While I started with some courses on Udemy, nothing improves your writing more than editorial feedback. I've found that real-world practice, combined with constructive criticism, is the best teacher.
Apart from that, though, I’d definitely recommend 'The Cutting Room' by Tommy Walker. Tommy invites guests to edit articles live. It's a fascinating process to watch. Seeing how someone else edits and understanding their thought process is extremely helpful.
My #1 tip is to learn to research smart and fast.
You have to be able to find info, understand it, and then present it in a way that's engaging and informative. It's essential because content writers have to become experts on a variety of topics quickly. Good research skills allow you to do that.
Also, develop your critical thinking skills by reading. You need to look at information critically, ask the right questions, and make connections between two random topics. It’s the one thing AI can’t do yet.
As for the top 3 skills every content writer should know:
Networking: You need to build relationship with other writers, editors, and of course, clients. Networking helps you find new opportunities and expand your reach.
Editing: Use AI sure, but know how to identify crap output. Improving your editing skills helps you do just that.
Project management: Know your capacity and how to manage your time. Freelancing is a juggling act of multiple projects, deadlines, and clients.
Networking and personal branding are extremely powerful. Seriously, stop freelancing in isolation. I used to think that freelancing was a solo journey and other freelancers are my competition, but I couldn't have been more wrong. Other freelancers get your struggles because they've been there. And people are generally really nice and willing to help.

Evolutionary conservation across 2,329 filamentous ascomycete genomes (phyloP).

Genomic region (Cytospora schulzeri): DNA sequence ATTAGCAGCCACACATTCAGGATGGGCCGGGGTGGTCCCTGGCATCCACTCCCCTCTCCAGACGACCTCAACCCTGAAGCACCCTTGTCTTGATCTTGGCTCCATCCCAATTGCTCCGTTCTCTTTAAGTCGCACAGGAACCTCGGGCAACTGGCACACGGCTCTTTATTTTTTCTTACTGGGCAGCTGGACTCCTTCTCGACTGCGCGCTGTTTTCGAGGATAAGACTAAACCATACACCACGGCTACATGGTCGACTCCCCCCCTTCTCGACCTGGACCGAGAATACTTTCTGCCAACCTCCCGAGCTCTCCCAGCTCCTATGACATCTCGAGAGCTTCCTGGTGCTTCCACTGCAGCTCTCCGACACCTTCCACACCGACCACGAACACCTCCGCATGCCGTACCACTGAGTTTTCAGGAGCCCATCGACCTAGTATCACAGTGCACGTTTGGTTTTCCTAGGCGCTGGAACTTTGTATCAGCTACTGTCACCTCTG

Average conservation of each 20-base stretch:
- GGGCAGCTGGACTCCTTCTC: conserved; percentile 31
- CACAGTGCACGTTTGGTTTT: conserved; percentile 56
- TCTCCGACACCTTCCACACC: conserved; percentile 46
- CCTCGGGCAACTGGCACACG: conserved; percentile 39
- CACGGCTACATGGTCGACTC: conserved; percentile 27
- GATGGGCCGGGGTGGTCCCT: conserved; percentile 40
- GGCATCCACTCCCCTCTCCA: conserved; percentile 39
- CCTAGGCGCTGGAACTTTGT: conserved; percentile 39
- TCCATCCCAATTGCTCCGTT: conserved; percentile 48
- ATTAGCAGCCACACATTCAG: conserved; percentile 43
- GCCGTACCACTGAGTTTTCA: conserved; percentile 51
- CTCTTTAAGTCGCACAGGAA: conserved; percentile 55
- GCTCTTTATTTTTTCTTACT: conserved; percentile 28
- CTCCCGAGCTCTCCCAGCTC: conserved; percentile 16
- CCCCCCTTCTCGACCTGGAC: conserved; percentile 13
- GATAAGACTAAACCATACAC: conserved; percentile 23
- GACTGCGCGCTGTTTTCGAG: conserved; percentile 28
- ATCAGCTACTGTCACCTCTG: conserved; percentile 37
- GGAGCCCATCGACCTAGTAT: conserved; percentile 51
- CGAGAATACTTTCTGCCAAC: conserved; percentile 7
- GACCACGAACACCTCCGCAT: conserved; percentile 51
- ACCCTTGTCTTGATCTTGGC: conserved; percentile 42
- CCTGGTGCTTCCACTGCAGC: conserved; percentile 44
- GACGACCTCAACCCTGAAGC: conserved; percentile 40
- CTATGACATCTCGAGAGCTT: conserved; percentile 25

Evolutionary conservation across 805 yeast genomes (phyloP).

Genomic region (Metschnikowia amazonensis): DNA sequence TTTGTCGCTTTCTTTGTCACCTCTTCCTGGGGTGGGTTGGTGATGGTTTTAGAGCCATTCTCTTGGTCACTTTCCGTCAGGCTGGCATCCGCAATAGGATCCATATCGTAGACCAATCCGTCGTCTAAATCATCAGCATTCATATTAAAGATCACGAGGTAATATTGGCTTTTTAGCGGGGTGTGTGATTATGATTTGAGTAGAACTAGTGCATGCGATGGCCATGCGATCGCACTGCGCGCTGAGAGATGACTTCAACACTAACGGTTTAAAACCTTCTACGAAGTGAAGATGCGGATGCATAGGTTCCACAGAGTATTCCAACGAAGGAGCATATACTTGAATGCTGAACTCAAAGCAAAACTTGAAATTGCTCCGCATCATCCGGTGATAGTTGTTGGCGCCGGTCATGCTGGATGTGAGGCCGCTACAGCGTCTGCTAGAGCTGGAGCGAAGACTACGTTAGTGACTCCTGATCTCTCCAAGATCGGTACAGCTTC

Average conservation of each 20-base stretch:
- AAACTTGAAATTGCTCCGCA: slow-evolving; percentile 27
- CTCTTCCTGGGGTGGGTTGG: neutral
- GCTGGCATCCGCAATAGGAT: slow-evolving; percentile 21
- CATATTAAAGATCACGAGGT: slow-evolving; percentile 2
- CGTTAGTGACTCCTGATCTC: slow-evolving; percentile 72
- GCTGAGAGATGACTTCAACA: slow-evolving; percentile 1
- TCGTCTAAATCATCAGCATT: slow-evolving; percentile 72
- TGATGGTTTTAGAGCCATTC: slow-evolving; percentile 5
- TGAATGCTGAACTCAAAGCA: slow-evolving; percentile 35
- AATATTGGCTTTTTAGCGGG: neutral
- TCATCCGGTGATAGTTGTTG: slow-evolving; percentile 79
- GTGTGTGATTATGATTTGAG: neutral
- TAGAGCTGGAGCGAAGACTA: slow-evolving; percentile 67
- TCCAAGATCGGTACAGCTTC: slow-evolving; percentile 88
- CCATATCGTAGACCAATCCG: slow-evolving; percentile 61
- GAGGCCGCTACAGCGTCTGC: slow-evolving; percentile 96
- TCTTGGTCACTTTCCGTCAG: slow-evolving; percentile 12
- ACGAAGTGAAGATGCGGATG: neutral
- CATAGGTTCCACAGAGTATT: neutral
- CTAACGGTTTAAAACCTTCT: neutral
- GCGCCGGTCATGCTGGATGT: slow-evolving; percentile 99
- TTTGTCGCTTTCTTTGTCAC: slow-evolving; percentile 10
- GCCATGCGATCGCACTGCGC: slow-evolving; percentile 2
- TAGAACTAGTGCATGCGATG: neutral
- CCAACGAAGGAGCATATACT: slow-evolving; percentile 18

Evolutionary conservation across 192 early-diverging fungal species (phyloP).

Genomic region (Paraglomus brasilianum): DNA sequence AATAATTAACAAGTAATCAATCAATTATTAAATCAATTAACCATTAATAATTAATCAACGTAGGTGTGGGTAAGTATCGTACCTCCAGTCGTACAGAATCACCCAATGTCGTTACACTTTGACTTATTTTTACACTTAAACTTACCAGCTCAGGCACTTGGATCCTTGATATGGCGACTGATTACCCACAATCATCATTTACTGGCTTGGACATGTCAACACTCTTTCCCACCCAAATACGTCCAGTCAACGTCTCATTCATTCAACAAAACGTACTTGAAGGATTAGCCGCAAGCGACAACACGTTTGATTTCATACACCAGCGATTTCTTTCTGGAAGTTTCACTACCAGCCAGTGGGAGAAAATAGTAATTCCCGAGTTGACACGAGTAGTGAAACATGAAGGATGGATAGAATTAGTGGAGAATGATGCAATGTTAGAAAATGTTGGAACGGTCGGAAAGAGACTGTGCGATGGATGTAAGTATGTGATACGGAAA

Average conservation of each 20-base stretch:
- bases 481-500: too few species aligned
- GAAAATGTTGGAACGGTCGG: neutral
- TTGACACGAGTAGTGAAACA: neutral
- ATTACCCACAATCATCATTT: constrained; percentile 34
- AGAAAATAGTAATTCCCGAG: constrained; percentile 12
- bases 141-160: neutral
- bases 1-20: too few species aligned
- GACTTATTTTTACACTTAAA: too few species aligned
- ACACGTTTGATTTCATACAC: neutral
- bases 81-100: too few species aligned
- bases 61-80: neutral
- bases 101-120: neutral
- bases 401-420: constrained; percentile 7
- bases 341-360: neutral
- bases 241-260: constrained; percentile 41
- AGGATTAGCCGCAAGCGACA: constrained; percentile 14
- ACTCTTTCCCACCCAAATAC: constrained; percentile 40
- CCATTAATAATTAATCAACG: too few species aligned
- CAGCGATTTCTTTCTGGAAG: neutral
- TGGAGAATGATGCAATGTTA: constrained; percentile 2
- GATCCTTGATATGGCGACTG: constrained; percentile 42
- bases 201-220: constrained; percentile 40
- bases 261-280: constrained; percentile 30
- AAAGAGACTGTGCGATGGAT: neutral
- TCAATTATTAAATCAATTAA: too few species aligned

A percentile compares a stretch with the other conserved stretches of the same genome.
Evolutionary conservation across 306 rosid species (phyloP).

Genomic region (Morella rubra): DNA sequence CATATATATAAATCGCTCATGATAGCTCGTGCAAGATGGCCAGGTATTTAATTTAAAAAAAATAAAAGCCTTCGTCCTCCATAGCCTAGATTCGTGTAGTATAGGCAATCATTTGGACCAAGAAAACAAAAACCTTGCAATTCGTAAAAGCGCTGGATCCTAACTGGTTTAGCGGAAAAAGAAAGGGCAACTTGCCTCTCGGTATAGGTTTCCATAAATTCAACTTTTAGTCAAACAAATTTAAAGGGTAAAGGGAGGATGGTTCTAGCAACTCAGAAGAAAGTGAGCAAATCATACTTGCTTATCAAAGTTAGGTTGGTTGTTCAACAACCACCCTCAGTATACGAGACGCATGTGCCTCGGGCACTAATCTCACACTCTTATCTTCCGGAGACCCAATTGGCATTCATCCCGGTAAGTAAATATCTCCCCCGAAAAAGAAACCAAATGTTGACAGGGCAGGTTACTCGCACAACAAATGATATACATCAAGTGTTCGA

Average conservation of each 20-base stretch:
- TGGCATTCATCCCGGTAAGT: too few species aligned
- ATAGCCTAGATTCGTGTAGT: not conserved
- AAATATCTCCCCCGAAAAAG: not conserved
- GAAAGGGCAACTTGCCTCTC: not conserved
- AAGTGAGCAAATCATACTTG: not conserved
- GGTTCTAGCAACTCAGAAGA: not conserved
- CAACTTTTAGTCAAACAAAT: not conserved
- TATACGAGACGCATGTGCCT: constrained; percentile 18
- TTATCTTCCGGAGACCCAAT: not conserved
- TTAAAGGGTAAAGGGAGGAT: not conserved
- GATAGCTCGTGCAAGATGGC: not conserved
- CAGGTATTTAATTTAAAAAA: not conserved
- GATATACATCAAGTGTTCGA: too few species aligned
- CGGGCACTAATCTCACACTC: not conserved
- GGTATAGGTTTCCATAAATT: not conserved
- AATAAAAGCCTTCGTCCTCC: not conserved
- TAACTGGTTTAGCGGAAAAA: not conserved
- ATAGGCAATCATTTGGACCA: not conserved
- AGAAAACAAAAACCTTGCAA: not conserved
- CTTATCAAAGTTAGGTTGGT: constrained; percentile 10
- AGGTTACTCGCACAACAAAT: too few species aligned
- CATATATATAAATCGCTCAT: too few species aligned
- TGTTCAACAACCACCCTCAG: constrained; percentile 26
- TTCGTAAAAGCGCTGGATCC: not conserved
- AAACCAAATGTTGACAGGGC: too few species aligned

Build your personal brand. Share your journey, your wins, your challenges. Engage with others in your field. LinkedIn is great for this. Sharing your knowledge and experiences helps you build your brand and learn from others.
5. What’s your superpower?
My superpower as a content writer is definitely my ability to write and research incredibly fast. This skill goes back to my early days when I would do these intense writing sprints. I'm talking about churning out 10,000-word eBooks in just two days. Sounds crazy, but those sprints were like bootcamps for my writing skills.
This experience has given me a unique edge. I can produce high-quality content quickly without sacrificing detail or depth. My clients love this about my work. They know that when they come to me with a project, they're not just getting a writer who meets their deadlines, but someone who exceeds their expectations in the process.
The ability to research and write quickly means I turn around projects faster and allow them to move forward with their strategies and campaigns without delay. Throughout these writing sprints, I've honed my ability to grasp complex topics quickly and articulate them clearly.
Thank you, Kiran, for jumping aboard and sharing your story with us.
If you're looking for more insights and tips on content writing, check out my LinkedIn profile. I regularly post about my experiences, share writing tips, and discuss content marketing. Give me a follow and let's continue this conversation.
Thanks for reading,